It’s November 1st, Sandy has blown through wreaking havoc, and I’m up for the National Novel Writing Month (I’m actually doing it with my daughter… who truly deserves a separate post devoted to her laurels, but I digress…).
Not all of us are writers, but hopefully everyone can learn to be a great reader. Unfortunately, the written word has been so dumbed down, that really bad Fan Fic based on a poorly written bestseller will net you a seven-figure advance. I’m not jealous of such “writers,” but I do find it somewhat disheartening that what constitutes “literature” today is not just banal but completely devoid of artistry. Type 50,000 words and you, too, can be a writer, but what does it say to those who read this drivel?
I want to believe that great readers are still out there. I recently read a comment by National Book Award nominee Dave Eggers, writing about the books he most cherishes:
These are the books that crushed me, changed me when I first read them.
So, I invite you to think about the great (or even tawdry) books that shaped your life, that crushed and changed you. For me, I do not really consider myself a great reader. My sister and parents couldn’t get through the day without cracking open a book; they read dozens—or even hundreds—of books in a year. I’m content to curl up with Sudoku before drifting off to sleep. My daughter, too, is a prolific reader. She’ll chew through books the way others tear through a nice steak. Her biggest relief upon starting college is that she finally has time to read for pleasure again (for those of an older generation, you may not be aware of the strains on high school juniors and seniors who are college bound). I wish I were the kind of reader these family members are.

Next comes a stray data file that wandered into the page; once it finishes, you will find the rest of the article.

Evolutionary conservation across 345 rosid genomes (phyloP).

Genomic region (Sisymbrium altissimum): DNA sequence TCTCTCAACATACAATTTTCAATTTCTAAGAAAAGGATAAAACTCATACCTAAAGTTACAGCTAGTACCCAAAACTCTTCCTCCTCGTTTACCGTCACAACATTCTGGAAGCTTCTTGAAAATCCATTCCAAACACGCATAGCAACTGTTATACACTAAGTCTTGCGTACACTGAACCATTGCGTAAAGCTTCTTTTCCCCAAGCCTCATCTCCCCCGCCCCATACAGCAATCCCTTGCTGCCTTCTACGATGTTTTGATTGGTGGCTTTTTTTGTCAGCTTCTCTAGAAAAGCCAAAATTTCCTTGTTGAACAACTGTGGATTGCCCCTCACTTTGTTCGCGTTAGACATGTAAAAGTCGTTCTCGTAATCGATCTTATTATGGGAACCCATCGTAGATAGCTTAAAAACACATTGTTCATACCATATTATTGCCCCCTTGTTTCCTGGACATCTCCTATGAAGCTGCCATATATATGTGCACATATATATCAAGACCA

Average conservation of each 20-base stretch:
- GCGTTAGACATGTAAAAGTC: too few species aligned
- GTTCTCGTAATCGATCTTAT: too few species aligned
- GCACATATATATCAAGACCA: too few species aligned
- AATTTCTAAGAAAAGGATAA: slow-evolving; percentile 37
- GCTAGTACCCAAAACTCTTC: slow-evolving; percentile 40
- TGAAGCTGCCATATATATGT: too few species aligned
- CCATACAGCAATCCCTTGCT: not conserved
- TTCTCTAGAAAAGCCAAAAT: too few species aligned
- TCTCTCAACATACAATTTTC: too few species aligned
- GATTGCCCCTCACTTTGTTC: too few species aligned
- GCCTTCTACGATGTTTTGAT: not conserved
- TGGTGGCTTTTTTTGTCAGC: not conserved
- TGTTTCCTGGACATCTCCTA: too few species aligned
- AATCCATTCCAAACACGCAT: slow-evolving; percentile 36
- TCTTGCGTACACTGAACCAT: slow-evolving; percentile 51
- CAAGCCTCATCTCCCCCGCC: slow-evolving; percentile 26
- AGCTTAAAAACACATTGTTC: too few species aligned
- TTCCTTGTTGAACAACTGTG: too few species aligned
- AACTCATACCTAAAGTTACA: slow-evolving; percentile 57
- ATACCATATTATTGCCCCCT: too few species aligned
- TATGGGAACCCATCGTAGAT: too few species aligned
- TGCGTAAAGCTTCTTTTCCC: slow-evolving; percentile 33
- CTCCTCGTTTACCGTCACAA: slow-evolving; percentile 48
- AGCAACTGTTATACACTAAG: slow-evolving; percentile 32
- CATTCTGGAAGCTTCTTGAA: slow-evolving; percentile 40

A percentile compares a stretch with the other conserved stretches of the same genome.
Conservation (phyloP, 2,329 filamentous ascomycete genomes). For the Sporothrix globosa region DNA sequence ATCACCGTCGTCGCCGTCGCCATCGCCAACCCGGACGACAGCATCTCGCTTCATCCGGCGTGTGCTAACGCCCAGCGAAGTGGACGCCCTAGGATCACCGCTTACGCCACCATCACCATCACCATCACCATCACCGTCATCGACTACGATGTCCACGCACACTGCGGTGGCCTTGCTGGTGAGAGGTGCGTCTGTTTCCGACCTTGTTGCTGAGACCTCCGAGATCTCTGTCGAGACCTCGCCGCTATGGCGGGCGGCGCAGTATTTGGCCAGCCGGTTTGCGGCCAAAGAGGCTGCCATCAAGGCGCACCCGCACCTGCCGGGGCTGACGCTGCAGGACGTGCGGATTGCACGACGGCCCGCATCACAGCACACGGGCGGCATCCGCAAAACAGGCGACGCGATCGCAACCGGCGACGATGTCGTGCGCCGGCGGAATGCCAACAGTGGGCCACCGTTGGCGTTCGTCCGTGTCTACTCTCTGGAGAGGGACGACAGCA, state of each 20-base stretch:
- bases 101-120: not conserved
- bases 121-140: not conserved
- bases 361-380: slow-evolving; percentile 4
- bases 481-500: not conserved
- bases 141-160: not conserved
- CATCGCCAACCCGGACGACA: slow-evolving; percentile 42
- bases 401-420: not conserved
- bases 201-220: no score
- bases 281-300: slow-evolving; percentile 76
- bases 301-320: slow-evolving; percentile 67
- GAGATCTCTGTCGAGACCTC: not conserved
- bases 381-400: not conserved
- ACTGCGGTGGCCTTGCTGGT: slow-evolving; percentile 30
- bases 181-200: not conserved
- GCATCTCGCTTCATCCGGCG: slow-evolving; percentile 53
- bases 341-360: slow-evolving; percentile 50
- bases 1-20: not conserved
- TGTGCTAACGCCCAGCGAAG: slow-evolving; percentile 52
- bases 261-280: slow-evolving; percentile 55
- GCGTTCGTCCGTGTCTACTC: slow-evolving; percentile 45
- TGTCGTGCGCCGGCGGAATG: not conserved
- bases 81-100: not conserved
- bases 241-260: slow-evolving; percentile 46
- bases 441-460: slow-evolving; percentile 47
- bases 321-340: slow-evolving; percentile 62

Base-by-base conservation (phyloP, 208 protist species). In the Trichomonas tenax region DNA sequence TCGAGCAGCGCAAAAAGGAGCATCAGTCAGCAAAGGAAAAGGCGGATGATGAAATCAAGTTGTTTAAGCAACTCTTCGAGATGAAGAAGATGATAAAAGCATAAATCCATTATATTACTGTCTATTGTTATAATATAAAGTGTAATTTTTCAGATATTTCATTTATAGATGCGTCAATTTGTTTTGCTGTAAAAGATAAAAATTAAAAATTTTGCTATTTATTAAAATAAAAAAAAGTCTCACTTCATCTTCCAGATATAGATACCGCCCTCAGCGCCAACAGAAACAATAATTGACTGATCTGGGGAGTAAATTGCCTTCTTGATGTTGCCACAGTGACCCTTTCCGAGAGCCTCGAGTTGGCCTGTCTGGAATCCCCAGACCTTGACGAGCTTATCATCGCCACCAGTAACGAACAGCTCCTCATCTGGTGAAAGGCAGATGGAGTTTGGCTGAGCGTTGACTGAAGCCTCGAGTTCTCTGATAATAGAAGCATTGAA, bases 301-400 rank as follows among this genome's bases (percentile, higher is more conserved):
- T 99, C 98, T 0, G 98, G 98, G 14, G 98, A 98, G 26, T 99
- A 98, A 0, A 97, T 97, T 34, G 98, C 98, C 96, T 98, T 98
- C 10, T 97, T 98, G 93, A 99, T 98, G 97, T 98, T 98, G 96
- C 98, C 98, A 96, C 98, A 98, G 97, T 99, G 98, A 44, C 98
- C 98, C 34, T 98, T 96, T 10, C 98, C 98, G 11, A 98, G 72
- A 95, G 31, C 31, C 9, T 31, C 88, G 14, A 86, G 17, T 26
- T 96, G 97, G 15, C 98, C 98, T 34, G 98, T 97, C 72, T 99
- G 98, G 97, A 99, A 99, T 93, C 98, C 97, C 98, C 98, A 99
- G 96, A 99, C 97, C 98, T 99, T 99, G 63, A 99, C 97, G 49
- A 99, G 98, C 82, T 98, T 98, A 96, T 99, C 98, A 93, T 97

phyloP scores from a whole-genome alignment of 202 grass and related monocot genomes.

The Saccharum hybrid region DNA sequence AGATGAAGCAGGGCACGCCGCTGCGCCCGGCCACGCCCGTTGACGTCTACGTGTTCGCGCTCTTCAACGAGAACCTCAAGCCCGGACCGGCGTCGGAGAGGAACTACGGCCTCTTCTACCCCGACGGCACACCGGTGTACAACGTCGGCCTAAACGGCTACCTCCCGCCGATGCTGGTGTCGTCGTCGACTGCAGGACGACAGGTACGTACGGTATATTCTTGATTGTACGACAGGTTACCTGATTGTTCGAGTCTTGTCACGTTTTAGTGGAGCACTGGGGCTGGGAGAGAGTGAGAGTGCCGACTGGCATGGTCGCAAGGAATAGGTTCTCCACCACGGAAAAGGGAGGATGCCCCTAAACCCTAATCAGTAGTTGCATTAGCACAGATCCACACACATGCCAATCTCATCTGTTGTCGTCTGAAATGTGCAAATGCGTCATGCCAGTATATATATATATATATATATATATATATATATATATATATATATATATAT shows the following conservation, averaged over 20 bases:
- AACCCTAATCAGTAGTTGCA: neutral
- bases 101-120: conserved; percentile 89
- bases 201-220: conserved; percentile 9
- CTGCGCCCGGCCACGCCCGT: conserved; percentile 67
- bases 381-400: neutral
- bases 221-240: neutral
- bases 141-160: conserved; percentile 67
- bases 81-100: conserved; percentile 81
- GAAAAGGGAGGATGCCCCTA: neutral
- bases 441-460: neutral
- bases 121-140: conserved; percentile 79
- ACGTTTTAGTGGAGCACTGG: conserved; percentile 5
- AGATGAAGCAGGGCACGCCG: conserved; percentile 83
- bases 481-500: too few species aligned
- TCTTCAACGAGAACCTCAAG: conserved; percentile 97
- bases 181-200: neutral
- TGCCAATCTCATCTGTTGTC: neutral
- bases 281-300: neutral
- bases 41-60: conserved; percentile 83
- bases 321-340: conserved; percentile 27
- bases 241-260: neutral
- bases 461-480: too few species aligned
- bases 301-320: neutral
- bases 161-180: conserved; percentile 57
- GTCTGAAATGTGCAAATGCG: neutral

That said, there are certain books that shaped me, my writing and my person. They stuck, for want of a better word. So, in no particular order, I will attempt to share with you 30 books in 30 days that changed my life. In fact, I’ll probably list more than 30 (because the entire Harry Potter series is on the list, and I’m not doing a week’s worth of posts on the merits of J.K. Rowling).
My first “profound” book was Colleen McCullough’s The Thorn Birds. Not her best work, but it was somewhat of a guilty pleasure that I read and reread as a youth. It wasn’t the taboo subject of priestly vows and the breaking thereof that got me all worked up. It was the descriptive language the McCullough uses to describe her characters, the Australian outback, and the multi-generational travails undertaken.
However, what totally hooked me and drew me in was the opening poem from which the novel takes its title:
Long Ago, there was a bird who sang just once in its life.
From the moment it left its nest, it searched for a thorn tree.
and it never rested until it found one.
Then it began to sing more sweetly
than any other creature on the face of the earth.
And singing, it impaled its breast on the longest, sharpest thorn.
But as it was dying, it rose above its own agony
to out-sing the lark and the nightingale.
The thornbird pays its life for that one song
and the whole world stills to listen
and God, in His heaven, smiles.
As its best was bought only at the cost of great pain.
Driven to the thorn, with no knowledge of the dying to come.
But when we press the thorn to our breast,
And still… we do it.
It was these words that made me weep before I had even cracked the book. Something resonated with me. And isn’t that what great writing is all about?